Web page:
When confronted by the wide array of fins at your local surf shop, you might secretly wonder, how does a longer fin affect surfing? Fin selection is pretty daunting when you first get into surfing. The larger fins look like exotic sea mammal parts and have cool names and mesmerizing colors. But how do they hold up in the water?
The most popular setup for fins today is the three fin design. In the 1980s, Australian Simon Anderson gave us this gift. The three fin design is by far the most maneuverable setup for carving and works perfectly for the intermediate to advanced surfer. Plus, with two short fins and one long fin, you get the best of both worlds. It’s like aquatic, hermaphroditic porn.
A longer fin affects surfing in a variety of ways. The most popular reason people choose a longer fin is stability. A longer fin gives you a more stable forward momentum. This is great for both cruising long breaks and riding larger waves. The trade off is you have to work harder on the turns. The more contact your fin has with the water, the harder you have to dig in to turn. Unlike shorter fins though, your turn is more controlled. It just takes a little longer.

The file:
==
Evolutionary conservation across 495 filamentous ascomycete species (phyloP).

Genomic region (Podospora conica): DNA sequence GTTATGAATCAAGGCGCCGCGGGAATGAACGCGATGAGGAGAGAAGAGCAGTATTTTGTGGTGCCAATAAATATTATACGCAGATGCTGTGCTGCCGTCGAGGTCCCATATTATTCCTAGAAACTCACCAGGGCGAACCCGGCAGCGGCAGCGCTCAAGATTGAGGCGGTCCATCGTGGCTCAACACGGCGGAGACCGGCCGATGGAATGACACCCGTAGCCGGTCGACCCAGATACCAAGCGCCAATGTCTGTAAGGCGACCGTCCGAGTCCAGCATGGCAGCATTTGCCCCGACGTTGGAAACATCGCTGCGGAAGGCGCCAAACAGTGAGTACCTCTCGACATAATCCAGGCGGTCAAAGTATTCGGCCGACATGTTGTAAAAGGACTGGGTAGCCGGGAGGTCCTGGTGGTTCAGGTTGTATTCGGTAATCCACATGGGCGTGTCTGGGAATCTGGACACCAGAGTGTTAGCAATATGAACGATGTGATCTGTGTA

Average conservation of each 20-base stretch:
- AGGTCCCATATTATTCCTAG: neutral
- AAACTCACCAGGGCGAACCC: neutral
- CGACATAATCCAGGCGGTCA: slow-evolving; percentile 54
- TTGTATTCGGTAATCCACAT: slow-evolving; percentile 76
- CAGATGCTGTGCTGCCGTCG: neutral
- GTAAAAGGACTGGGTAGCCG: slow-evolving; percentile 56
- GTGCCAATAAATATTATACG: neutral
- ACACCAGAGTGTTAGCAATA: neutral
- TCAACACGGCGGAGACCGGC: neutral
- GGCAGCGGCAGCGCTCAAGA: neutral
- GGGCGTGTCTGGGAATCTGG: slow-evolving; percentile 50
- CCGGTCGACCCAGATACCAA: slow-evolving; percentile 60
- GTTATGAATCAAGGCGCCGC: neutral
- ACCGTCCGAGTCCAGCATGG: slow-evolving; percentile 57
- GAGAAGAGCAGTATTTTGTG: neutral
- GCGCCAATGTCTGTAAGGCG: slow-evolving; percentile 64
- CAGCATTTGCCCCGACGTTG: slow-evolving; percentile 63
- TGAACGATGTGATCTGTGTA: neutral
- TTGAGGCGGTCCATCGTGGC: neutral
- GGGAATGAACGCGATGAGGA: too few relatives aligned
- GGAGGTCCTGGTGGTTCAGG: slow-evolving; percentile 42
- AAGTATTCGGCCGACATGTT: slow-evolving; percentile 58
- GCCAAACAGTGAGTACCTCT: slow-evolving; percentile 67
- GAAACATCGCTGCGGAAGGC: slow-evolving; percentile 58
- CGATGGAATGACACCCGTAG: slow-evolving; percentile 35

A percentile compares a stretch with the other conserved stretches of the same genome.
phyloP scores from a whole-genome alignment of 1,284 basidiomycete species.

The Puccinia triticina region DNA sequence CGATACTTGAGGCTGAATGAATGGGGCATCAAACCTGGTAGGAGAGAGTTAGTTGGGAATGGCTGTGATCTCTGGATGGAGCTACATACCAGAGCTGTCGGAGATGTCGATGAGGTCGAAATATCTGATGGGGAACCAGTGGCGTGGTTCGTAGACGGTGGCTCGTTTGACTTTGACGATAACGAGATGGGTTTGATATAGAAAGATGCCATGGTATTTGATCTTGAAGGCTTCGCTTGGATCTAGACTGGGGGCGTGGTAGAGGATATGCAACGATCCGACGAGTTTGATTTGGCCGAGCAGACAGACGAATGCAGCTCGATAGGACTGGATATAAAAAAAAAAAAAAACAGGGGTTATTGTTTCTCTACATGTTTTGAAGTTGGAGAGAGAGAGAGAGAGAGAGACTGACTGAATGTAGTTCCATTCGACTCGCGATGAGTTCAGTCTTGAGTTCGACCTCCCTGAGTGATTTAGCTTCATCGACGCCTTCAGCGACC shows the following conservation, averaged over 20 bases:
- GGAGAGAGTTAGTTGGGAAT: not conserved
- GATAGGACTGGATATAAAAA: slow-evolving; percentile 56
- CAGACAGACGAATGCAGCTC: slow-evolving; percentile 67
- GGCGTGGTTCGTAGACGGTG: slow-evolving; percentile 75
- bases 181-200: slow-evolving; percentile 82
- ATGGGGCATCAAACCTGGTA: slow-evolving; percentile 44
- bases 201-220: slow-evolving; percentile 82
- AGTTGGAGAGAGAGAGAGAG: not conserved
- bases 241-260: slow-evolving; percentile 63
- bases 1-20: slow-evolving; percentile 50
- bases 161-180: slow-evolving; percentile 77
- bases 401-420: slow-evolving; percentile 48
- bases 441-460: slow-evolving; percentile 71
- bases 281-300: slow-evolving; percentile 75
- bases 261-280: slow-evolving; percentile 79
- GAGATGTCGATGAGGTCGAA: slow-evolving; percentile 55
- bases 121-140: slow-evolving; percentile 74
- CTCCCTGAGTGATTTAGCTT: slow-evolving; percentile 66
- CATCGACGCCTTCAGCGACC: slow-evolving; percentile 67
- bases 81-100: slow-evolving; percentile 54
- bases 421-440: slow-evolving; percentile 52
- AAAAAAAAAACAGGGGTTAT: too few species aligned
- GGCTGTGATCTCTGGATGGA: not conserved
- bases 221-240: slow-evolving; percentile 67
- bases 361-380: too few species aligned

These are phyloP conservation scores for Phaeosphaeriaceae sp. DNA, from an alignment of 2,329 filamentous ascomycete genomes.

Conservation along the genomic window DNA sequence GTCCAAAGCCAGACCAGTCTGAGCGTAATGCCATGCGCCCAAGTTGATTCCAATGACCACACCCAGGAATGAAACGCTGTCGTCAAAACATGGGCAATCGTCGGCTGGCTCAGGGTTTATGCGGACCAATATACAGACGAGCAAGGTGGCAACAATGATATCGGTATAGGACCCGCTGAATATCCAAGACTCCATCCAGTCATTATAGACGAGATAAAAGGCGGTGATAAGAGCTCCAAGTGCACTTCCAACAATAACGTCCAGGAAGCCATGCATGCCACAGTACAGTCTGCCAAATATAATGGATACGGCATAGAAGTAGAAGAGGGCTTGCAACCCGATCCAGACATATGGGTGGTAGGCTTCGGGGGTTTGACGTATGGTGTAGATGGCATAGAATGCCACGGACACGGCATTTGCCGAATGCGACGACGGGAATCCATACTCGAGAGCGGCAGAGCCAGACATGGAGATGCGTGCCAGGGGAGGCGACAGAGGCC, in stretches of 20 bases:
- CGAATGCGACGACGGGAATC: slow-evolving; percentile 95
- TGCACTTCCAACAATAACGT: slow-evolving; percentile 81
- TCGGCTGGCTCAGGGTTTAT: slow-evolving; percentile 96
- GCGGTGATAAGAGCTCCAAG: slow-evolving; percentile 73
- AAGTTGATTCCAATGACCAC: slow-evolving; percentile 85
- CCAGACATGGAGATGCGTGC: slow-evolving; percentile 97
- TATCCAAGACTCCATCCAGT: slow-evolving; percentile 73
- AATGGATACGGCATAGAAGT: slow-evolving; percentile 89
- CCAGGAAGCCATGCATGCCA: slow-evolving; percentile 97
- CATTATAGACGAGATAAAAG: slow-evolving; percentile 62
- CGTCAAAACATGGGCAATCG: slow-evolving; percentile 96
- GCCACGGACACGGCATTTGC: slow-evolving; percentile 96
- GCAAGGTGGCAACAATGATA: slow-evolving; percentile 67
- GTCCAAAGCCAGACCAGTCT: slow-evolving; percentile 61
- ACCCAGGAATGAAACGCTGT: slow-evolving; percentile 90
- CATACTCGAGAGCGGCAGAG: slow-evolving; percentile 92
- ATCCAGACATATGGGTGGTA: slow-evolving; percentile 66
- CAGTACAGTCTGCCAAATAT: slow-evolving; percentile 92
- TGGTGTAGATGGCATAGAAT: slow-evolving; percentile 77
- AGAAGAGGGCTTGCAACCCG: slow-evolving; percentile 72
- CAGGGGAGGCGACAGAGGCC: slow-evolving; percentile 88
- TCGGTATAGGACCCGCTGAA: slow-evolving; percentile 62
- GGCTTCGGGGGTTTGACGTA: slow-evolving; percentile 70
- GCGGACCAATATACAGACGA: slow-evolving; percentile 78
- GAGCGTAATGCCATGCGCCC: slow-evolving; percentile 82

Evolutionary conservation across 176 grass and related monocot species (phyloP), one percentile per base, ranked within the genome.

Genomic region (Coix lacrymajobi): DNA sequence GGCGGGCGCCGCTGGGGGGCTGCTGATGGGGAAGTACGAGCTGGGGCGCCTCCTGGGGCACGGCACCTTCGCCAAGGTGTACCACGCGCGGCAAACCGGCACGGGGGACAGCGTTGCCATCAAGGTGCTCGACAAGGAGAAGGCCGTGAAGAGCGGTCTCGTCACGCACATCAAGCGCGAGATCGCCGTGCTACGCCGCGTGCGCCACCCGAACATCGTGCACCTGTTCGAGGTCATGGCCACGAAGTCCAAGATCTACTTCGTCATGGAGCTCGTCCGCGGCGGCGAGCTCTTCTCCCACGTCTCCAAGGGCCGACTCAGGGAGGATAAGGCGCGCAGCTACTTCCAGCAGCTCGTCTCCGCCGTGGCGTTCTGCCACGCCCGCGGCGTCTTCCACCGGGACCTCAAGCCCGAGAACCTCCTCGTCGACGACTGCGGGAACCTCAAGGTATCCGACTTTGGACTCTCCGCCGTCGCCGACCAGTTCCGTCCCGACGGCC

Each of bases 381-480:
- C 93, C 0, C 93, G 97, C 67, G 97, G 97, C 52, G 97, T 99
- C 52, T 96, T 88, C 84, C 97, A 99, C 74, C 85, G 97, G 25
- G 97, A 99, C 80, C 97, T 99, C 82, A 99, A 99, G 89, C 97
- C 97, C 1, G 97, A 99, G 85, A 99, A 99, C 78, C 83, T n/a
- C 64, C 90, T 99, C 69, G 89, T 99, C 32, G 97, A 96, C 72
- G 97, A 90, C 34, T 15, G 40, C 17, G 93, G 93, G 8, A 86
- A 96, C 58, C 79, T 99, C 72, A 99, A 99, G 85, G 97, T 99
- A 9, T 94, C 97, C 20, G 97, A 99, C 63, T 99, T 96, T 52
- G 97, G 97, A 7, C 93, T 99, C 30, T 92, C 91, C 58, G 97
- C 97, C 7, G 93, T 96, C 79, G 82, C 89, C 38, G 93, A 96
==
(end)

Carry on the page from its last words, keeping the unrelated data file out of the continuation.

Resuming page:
Who needs a longer fin? Well, bigger surfers appreciate longer fins. A longer fin affects surfing by digging into the wave. A heavier dude appreciates this because it keeps his ride smooth. If you have a loose board or a lot of rocker, a longer fin can help you get stabilized. Generally speaking, long boards and boards with wide tails perform better with longer fins.
- When you are starting out, stick with the FCS (Fin Control System) fin box setups you find on most surfboards. The FCS fins are the most widely available and they are easy to install and remove.
- If you try a longer fin setup, know your break. Do not surf a shallow reef break at low tide.
- If you surf reef breaks, you might have to get used to flipping your board upside down when getting in and out of the water.